New Brunswick

Nursing home workers stage sit-in at minister's office, hold protests across province

Nursing home workers renewed pressure Wednesday in their contract dispute by camping out at the social development minister's office and protesting at the 46 nursing homes where employees voted in favour of a strike.

Social Development Minister Dorothy Shepard says enhanced offer includes raise matching inflation for 2 years

The CUPE workers said police asked them to leave the minister's office around 4:30 p.m., but they intend to stay overnight. (Submitted by CUPE)

With last week's court decision preventing New Brunswick nursing home workers from striking for at least several months, members of the CUPE negotiating team held a sit-in outside Social Development Minister Dorothy Shephard's Fredericton office on Wednesday, demanding a meeting.

"We're not going anywhere until our issues are addressed," said Sharon Teare, president of the New Brunswick Council of Nursing Home Unions, who was in the group camped-out at the minister's King Street office.

Two police officers asked them to leave the office at closing time, around 4:30 p.m., but allowed them to stay, said CUPE spokesman Simon Ouellette. About five police vehicles were later parked outside the building, but left, said Ouellette.

As of 11 p.m., about 10 CUPE members were still in the office and planning to stay overnight, he said. A private security guard was on-site, he added.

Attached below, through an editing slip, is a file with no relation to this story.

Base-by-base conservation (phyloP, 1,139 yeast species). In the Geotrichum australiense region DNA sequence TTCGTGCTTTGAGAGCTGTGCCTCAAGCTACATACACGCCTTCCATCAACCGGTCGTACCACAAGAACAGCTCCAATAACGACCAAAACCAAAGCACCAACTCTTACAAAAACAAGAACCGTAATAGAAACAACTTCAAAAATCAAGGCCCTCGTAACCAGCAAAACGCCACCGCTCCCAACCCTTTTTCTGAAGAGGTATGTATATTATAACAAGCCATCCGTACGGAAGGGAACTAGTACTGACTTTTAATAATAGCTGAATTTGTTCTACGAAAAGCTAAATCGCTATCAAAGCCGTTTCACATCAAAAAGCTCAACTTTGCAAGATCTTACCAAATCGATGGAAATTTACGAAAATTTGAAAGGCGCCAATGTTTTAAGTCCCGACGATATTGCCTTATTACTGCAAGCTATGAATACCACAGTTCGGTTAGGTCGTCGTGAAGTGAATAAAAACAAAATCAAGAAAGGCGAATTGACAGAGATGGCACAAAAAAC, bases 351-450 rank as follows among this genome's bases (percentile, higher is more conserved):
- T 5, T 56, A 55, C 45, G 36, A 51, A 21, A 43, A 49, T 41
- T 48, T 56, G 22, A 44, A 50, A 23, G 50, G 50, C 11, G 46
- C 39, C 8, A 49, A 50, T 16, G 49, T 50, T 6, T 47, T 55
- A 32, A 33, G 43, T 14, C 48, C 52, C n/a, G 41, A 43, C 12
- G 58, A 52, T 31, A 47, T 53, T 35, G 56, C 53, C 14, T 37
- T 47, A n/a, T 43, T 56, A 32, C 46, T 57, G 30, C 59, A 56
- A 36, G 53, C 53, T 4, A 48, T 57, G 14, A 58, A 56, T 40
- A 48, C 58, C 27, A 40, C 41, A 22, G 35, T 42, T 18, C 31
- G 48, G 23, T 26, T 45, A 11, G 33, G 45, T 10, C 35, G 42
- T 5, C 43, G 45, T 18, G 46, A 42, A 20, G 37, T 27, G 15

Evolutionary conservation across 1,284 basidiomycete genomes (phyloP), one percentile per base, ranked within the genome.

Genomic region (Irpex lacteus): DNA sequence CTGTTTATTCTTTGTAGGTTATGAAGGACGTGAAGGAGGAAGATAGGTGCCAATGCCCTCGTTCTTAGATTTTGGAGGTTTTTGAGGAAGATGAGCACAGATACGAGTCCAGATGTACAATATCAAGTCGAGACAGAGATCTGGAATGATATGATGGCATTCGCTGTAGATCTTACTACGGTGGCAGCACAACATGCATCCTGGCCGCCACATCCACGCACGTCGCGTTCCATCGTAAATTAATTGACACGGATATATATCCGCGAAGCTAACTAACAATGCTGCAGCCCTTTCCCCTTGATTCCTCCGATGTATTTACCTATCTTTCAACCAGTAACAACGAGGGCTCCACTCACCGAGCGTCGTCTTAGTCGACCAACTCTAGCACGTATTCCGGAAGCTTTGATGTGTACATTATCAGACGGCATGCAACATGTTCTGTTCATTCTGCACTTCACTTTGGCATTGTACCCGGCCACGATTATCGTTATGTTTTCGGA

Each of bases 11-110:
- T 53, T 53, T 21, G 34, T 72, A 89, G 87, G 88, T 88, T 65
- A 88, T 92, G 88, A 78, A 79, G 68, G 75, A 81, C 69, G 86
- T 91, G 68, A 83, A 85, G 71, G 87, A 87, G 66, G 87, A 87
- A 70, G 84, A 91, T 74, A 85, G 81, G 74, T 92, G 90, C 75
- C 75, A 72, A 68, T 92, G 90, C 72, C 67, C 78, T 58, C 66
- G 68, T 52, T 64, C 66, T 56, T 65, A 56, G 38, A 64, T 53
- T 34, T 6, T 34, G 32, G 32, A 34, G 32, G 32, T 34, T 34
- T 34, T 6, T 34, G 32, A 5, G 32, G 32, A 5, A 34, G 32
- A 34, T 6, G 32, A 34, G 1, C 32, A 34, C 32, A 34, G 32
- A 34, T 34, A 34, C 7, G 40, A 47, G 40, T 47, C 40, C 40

Earlier Wednesday, hundreds of workers held protests outside the 46 nursing homes across the province where employees voted in March in favour of a strike. At each home, a group of workers chanted, waved placards and shook fists as passing motorists honked their horns in support.

"It's disappointing that it's gotta come to this," said Dana McGinnity, a resident attendant picketing outside the Kenneth E. Spencer Memorial Home in Moncton.

"And it's disappointing that there's no end in sight," he said. "At least that's how it seems to us at this point."

WATCH: Things got physical when some CUPE supporters tried to bring food to members of the negotiating team.

Things got heated Thursday outside the minister of social development's office in Fredericton, where CUPE members were holding a sit-in. 1:28

The 4,000 nursing home workers, including licensed practical nurses, resident attendants and support service workers, have been negotiating a contract since 2016, seeking higher wages.

In early March, they voted 90 per cent in favour of a strike, but last Friday, the Court of Appeal stayed a labour board decision that would have allowed the workers to walk off the job.

The three-justice panel ruled there will be no strike until a judicial review of the labour board decision is completed or until further orders from the Court of Queen's Bench.

The labour board decision said provincial legislation that deems nursing home work an essential service is unconstitutional because it doesn't allow workers to fully strike.